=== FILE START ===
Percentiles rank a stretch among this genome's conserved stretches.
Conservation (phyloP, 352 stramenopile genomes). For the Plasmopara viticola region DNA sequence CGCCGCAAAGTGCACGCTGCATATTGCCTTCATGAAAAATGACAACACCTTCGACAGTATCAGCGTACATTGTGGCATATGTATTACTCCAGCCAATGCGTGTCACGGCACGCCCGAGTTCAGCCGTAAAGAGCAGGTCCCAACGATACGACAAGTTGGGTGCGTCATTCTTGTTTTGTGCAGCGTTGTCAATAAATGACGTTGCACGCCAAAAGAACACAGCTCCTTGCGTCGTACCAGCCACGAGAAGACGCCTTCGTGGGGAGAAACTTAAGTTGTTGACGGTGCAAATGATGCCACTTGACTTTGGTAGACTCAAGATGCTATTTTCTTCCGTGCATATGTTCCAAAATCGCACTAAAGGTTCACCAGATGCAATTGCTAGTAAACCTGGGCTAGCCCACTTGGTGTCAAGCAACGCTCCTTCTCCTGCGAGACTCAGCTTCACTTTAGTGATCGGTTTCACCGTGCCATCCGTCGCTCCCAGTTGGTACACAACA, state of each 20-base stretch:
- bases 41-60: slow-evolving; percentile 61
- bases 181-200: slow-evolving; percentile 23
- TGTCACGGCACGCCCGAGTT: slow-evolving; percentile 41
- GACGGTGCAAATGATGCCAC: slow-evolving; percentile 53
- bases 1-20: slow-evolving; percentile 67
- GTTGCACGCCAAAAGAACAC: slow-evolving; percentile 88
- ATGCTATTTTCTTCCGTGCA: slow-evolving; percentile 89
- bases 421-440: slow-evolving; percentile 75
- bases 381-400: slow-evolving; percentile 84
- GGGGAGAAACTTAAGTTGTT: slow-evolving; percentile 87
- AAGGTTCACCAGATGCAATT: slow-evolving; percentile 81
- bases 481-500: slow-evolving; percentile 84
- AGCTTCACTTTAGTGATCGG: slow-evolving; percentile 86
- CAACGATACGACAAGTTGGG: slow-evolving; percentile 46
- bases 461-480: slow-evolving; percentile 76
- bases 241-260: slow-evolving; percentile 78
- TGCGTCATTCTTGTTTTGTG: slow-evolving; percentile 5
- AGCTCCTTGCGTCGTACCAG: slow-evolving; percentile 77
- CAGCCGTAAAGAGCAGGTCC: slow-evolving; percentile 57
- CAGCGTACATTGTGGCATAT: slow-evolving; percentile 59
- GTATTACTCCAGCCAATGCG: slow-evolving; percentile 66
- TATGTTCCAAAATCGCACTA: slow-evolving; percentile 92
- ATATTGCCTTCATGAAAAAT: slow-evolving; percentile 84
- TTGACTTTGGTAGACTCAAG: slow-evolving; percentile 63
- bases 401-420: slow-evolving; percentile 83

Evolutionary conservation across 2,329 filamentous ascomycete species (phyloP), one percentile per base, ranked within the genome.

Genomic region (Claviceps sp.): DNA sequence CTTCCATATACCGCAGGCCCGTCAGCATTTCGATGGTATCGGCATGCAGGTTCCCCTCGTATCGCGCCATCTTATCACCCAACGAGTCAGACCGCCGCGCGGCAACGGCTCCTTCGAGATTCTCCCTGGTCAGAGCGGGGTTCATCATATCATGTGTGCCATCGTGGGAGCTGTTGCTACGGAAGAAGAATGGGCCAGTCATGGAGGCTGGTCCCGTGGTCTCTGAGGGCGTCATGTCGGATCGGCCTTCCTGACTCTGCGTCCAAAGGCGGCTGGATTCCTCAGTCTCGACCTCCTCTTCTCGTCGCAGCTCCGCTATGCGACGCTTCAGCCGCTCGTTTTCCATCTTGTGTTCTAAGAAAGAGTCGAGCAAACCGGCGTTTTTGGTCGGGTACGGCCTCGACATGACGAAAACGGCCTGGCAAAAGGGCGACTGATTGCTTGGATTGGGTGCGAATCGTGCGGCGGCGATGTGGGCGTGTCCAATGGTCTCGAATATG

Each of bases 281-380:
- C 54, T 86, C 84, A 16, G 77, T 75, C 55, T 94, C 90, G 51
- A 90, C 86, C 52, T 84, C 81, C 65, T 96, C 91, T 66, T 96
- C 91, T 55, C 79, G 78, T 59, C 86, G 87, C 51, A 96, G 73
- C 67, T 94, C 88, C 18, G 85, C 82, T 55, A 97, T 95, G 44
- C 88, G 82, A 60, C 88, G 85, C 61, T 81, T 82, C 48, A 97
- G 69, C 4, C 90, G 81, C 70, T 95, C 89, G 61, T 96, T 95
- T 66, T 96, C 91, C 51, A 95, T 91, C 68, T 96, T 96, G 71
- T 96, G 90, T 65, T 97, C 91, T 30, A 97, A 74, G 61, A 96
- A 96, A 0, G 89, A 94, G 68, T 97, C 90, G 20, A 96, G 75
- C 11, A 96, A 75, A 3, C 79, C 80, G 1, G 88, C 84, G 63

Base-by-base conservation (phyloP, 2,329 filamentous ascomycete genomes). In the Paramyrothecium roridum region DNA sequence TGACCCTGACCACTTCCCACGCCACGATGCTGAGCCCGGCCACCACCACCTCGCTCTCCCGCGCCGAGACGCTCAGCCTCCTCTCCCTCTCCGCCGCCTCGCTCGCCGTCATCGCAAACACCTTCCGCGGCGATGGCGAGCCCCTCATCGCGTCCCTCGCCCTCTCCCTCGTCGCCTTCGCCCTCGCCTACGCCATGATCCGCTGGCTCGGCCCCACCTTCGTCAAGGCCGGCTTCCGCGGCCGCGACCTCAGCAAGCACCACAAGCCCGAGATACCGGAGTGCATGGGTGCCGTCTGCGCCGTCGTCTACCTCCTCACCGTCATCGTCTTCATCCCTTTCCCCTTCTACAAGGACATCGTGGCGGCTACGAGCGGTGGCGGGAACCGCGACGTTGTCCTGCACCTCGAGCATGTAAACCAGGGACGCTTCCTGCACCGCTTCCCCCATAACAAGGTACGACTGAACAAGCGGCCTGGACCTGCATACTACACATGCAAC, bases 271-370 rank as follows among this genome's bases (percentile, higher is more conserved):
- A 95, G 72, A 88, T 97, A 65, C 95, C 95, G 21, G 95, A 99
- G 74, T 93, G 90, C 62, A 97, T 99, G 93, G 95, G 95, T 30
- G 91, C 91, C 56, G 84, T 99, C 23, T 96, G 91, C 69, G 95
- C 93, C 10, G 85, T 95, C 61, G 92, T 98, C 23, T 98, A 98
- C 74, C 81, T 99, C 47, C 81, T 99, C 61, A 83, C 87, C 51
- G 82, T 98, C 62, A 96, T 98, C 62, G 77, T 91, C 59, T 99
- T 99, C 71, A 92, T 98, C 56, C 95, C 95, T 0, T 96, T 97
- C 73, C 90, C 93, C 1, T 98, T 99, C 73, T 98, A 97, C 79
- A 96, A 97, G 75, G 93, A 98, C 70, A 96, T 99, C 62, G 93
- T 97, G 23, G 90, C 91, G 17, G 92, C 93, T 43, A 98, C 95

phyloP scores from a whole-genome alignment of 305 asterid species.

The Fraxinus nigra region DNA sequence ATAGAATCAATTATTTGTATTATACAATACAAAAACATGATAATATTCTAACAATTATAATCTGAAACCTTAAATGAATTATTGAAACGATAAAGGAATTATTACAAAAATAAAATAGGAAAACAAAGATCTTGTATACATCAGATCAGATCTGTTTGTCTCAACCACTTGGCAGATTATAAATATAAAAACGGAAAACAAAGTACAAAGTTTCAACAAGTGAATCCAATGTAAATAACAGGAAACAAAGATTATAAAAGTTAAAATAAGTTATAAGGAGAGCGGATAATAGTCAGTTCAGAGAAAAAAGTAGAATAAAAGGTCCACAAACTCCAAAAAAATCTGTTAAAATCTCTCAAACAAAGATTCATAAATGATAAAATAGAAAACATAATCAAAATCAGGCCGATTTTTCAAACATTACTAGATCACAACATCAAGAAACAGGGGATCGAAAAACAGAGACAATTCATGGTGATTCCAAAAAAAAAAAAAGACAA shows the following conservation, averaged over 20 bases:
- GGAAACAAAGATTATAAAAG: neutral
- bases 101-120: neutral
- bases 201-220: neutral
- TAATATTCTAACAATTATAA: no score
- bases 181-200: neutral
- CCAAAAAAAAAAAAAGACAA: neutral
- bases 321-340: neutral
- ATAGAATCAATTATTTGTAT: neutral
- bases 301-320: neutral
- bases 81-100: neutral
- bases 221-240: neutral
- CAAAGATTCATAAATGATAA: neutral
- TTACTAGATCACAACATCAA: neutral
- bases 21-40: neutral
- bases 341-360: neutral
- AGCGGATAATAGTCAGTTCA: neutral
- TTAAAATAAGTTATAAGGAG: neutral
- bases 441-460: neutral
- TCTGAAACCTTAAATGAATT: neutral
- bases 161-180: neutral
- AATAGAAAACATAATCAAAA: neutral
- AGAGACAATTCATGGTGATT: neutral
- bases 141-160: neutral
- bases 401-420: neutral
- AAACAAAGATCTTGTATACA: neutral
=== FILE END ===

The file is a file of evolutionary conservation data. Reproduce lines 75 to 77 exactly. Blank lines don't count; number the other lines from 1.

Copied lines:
- AGAGACAATTCATGGTGATT: neutral
- bases 141-160: neutral
- bases 401-420: neutral